I love Halloween. And I mean I love it.
Ask my daughters — they’ll tell you. I love dressing up, I love trick-or-treating, and I adore binge watching scary movies.
Unfortunately, I also used to love binge eating Halloween candy.
During the weeks leading up to the holiday, I used to be torn between vowing to eat no candy at all and also not wanting to miss out on all the fun.
I wanted to stick to my diet and be “good,” but I also didn’t want to pass up such an integral part of a holiday tradition. I mean, eating candy comes second only to scaring yourself silly on Halloween, so how could I not indulge? And what kind of mom doesn’t eat candy with her kids on such a fun holiday?
So as much as I tried to control my urge to binge, I always heard that voice in my head, reminding me how sad it would be if I didn’t join in on the one night a year it was acceptable to OD on sugar. And so almost every year, I binged on Halloween candy.
(Shameful side note: I would also do things like steal the good candy out of my kids’ bags when they weren’t looking or hide their bags in the days after it was all over so I could continue my binges. “Mom, have you seen my Halloween candy?” “Nope, sure haven’t.”)
The fear of missing out has recently become a popular concept — to the point that now the phrase has its own convenient little acronym.
But FOMO, as we now like to call it, is a huge problem if you want to live healthier and ultimately lose weight. That’s because once you decide that an event is something you’re afraid to miss out on, you’re going to go all out when you show up for it.
The moment you become afraid to miss out, you’ve lost control. If you feel fear, you’re no longer in the driver’s seat — you’ve given away your power. And power means you get to choose. If you can’t choose, then you can’t make healthy choices . . . so you binge instead.
In fact, once FOMO enters the equation, you can’t even choose whether or not you’ll attend an event — now you have to attend because you’re afraid you’ll miss something if you don’t.
The sad thing is, the event you’re afraid of missing out on probably isn’t that great to start with. And then you wreck all your good habits and previous healthy choices by going totally crazy while you’re there.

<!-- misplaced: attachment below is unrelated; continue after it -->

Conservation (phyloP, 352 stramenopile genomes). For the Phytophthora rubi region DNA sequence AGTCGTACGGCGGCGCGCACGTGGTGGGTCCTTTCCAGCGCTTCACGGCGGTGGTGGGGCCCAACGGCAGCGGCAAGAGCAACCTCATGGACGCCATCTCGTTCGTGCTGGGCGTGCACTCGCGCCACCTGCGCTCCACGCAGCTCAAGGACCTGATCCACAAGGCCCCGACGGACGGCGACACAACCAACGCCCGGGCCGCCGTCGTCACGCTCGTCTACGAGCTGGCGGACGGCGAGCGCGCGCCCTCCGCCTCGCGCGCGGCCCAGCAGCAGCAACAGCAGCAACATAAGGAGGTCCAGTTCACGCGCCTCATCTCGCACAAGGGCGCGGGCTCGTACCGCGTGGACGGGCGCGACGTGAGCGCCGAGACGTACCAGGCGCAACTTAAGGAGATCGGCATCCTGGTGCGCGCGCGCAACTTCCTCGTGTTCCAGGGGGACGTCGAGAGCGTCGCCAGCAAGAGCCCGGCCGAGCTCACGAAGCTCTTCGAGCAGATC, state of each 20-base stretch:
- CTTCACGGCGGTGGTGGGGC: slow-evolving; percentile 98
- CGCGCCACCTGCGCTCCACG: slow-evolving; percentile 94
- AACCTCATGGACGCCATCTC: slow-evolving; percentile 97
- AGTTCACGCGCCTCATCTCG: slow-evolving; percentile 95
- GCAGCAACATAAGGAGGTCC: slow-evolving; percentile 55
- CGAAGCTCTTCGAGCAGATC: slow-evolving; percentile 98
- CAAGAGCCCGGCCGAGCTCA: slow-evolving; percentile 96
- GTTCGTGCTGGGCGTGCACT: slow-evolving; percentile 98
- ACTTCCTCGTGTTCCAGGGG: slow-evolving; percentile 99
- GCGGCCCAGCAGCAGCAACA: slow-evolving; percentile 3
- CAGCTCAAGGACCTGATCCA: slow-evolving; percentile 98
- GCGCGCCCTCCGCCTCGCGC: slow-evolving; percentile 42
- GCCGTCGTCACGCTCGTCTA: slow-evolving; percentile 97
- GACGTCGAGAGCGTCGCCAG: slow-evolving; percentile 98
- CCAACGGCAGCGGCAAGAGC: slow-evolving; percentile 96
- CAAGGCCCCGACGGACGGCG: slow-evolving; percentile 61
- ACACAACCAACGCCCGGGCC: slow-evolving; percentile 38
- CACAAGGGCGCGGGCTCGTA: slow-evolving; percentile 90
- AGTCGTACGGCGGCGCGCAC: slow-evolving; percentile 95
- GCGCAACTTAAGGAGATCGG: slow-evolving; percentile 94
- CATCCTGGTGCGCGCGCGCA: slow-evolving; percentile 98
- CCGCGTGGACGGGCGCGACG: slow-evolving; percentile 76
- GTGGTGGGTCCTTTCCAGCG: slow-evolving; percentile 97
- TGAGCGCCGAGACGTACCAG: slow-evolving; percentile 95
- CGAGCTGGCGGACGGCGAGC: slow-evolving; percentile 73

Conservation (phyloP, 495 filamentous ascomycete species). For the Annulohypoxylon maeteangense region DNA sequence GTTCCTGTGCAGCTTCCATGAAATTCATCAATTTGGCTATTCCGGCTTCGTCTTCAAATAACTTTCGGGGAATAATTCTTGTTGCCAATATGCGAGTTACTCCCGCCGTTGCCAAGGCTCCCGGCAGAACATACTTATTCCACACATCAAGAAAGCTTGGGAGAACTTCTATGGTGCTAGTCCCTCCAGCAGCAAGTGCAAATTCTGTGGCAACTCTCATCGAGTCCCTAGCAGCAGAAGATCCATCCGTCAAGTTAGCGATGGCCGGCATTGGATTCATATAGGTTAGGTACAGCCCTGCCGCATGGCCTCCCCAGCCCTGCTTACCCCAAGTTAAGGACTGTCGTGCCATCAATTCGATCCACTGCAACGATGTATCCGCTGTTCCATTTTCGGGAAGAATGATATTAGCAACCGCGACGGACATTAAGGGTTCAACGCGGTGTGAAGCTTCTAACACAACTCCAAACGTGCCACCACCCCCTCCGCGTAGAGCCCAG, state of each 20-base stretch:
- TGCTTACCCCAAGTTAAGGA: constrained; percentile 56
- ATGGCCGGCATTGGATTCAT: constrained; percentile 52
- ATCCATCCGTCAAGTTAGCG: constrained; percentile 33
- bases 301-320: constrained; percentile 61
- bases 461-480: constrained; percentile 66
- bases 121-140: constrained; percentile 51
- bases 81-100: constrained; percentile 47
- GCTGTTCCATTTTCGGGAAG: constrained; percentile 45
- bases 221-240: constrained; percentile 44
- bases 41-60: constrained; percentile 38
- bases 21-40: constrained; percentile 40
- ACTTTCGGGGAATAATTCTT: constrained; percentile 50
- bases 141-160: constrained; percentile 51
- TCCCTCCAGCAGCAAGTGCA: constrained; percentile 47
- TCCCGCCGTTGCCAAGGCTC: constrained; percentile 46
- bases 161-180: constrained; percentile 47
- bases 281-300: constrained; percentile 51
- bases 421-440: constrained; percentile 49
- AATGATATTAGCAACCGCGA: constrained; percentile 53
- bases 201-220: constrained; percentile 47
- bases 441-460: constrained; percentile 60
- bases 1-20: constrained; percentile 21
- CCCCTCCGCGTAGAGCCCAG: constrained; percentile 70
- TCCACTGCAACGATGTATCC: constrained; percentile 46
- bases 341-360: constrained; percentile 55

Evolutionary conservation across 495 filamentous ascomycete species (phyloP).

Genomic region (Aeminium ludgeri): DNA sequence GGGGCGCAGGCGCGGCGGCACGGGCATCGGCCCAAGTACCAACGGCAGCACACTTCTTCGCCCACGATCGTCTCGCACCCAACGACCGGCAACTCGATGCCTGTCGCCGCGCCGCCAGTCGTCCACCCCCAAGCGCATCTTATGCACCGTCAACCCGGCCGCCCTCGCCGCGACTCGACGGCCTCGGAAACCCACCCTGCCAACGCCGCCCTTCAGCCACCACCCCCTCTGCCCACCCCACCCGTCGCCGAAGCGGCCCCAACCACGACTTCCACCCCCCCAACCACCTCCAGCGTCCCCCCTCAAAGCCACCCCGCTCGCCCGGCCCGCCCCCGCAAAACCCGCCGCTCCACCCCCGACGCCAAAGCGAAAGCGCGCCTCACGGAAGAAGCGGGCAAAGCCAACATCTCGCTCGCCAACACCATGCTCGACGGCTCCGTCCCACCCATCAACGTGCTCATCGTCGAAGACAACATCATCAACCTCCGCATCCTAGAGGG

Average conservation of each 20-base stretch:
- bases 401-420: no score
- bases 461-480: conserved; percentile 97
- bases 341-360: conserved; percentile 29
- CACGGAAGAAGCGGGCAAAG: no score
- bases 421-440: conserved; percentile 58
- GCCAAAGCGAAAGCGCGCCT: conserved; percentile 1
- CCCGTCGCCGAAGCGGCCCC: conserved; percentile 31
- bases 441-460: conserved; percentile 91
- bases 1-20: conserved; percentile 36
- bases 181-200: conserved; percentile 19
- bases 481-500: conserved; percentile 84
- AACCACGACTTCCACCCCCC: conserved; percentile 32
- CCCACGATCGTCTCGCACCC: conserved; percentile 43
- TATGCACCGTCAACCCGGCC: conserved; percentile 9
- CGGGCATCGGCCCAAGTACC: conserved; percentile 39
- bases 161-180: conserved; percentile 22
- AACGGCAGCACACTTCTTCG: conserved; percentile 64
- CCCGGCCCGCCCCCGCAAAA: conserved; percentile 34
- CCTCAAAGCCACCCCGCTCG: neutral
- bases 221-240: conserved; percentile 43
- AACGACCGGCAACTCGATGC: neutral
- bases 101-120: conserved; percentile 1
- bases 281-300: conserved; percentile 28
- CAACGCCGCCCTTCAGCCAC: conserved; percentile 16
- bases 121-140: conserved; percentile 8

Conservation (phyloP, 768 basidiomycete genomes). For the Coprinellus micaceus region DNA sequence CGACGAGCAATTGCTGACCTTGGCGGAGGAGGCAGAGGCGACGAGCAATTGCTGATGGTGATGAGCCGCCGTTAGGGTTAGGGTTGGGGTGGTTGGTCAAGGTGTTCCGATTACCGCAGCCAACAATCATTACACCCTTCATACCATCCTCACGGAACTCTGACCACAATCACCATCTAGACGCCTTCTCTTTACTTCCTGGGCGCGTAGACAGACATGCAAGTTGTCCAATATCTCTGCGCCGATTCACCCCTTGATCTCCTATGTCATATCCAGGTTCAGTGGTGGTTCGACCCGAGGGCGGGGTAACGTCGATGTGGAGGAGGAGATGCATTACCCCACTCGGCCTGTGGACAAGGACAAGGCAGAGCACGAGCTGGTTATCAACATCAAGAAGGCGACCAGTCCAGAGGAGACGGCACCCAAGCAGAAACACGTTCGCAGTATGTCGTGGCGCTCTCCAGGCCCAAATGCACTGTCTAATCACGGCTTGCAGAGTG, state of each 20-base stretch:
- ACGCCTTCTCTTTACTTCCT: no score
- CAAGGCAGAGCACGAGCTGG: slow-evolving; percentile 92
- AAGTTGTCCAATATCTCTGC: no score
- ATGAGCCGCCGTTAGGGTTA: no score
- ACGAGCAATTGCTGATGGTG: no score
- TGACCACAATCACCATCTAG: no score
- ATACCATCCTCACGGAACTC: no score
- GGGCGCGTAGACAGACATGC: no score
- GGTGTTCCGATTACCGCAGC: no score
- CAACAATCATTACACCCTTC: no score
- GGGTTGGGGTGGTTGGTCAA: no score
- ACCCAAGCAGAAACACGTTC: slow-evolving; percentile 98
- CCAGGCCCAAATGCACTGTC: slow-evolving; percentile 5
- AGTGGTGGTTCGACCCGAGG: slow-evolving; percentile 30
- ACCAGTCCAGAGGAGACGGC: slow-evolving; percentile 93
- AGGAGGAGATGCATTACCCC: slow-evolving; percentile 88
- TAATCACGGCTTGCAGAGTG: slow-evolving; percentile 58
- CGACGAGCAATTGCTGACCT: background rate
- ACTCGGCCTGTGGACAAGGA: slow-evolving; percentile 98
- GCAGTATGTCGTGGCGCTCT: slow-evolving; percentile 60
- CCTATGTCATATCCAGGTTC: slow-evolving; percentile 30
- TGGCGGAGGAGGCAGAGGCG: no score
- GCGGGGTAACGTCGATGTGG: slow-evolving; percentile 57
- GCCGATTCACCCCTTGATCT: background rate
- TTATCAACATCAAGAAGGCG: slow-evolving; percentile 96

So if you’re trying to lose weight, FOMO is not your friend. Here’s the lowdown on exactly how to eliminate it:
Find the balance. FOMO pushes you into all-or-nothing behaviors. There’s no point in girls’ night out if you can’t drink with your friends, so you have three margaritas at dinner. Halloween just isn’t the same if you don’t eat candy, so you gorge yourself on it. You afraid Italy won’t be any fun if you don’t eat pasta, so you eat it at every meal (and the bread, too).
Instead, turn all-or-nothing into allowing. Find the balance. Skip the drinks at girls’ night out, and have a good glass of wine by the fire when you get home. Don’t try not to eat carbs your entire trip to Italy — allow yourself to have bread at dinner after a day of walking the city. Don’t try not to eat candy on Halloween — set aside a small pile after trick-or-treating, and allow yourself to eat it after you’ve put the kids to bed.
Knowing that you’re giving yourself the opportunity to indulge a little bit keeps you from the all-or-nothing mindset that usually results in a huge binge. And then you don’t miss out on a thing.
Enlarge your perspective. What happens with FOMO is that you’ve narrowed your perspective to the point that all you can see is that one thing and, therefore, miss the big picture.
Feeling like you’re going to miss out on something exaggerates the importance of the event in question and limits your ability to see past it. So the big picture includes the multitude of girls’ nights out you’ll have this year and the slew of family trips you will take in your lifetime.
Whatever it is you’re afraid to miss out on will be happening again next week, next month, or next year — and you can always recreate it the next day if you really want to.
Halloween’s coming next year, you can be sure of it. And honestly, it’s not like you can’t buy a bunch of candy at the grocery store and binge on it anytime you feel like it.
(That’s actually how I conquered my Halloween binges: I decided I would buy some Godiva chocolates and binge on those instead. And you know what? I never did binge. They were so delicious, one or two did the trick. Turns out a hundred miniature Snickers bars really aren’t that satisfying.)
Consider the real consequences. The pleasure you’ll get by throwing caution to the wind at the party is way less than what you’ll gain by taking control. In other words, the suffering you’ll experience if you miss out on something isn’t nearly as bad as the binge that’ll sabotage your health goals. Not to mention the emotional pain of feeling like a failure after you lose control.
When you’re feeling FOMO, you’re not in charge. You’re allowing circumstances to control you and preventing yourself from making choices and taking action. You’re putting yourself in a powerless position that ironically makes you more likely to binge.
Don’t think about what you’ll miss if you don’t do something — think about what you’ll gain by choosing differently: self-control, confidence, and the knowledge that you can decide to do something and then follow through.
You’re too powerful to waste your energy being afraid to miss out on gorging yourself on Halloween candy, downing pitchers of frozen margaritas with your girlfriends, or binge eating your way through Europe. And these really aren’t things to be afraid of missing out on anyway, are they?
FOMO is an illusion, and the moment you start to believe it you’ve lost control. These are the big lies: you’re not really missing anything, and you always are in control.
And deciding that you’re not going to buy into FOMO anymore is the perfect way to prove this to yourself.